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Rare chance to see medieval treasures up close

Posted on 8 May 2017

A new exhibition of unique medieval manuscripts – including a copy of a treaty which brought to an end the First Scottish War of Independence - have gone on display at the University of York.

A copy of the Treaty of Edinburgh-Northampton is on display at the Borthwick

Spanning the 12th-16th centuries, many of the documents were thought to have been lost forever, but have now been restored and put on display at the Borthwick Institute for Archives for the first time.

Experts say the surviving fragments will help historians further our understanding of medieval attitudes to worship and liturgy; devotion and faith; art and music; church and state.

Amongst the highlights on display for the very first time are:

  • A copy of the Treaty of Edinburgh-Northampton. Originally signed in 1328 by Robert the Bruce, the treaty brought to an end the First Scottish War of Independence and recognised the Kingdom of Scotland as an independent nation. The copy on display (assumed to date from c 1400) appears to have been used, later, as binding material.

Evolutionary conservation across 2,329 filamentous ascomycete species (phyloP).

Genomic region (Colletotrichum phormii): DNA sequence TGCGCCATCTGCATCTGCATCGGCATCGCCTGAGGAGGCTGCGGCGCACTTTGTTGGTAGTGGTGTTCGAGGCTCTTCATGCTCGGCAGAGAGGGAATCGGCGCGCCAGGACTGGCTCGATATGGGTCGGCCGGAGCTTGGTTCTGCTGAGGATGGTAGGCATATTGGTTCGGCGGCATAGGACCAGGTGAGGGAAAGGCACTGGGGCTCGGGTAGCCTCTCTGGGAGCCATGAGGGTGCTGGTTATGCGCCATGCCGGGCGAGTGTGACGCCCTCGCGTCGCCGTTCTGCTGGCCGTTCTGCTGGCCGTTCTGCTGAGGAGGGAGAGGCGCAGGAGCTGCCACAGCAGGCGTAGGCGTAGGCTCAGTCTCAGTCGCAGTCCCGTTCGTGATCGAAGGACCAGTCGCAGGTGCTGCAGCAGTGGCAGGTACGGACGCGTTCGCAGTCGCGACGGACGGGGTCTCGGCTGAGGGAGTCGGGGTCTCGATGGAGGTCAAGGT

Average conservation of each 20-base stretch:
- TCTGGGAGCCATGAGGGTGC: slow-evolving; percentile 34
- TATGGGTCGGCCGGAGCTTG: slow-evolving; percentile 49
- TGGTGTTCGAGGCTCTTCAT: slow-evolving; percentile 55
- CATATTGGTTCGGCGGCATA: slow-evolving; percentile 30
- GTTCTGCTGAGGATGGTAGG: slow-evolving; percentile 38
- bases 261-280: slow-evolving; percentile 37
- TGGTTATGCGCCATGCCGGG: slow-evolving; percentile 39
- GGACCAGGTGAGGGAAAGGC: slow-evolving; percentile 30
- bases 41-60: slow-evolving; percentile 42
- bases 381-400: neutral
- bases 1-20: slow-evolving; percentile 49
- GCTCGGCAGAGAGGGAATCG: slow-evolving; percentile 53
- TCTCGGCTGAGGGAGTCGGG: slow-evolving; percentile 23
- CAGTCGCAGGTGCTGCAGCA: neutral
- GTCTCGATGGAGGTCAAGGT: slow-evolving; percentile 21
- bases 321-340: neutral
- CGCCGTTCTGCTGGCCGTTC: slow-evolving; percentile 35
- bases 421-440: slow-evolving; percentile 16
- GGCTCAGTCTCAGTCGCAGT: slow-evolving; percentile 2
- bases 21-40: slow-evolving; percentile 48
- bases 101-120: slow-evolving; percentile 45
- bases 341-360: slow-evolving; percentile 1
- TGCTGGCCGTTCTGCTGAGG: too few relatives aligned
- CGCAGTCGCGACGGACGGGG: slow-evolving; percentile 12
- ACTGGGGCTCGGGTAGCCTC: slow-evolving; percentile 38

• Sections of medieval sacred music dating back to the 12th century, including a portion of the York Masses. These are large, 16th century scores used as binding material in the York Consistory Court Act Books.

Many of the items on display come from a collection of medieval manuscript fragments donated to the University by Professor Toshiyuki Takamiya, Emeritus Professor at Keio University, Japan.

Other items on display have been discovered during in-depth conservation and re-binding work at the Borthwick over the last 60 years.

Professor Linne Mooney from the Centre for Medieval Studies said: “Historical books, documents and artefacts do not always survive intact, so our knowledge about once complete items that tell us much about our past is often dependent upon the chance survival of portions, fragments, of the original whole.  

“This exciting exhibition illustrates just how much we can glean about our past from such chance survivals of fragments, in this case fragments of manuscript (hand-written) documents and books.”

The exhibition can be found in the Samuel Storey Exhibition Gallery at the Borthwick Institute at the University of York.

 The exhibition is open to the general public from 8:00am-10:00pm, 7 days a week until the 9th July. 

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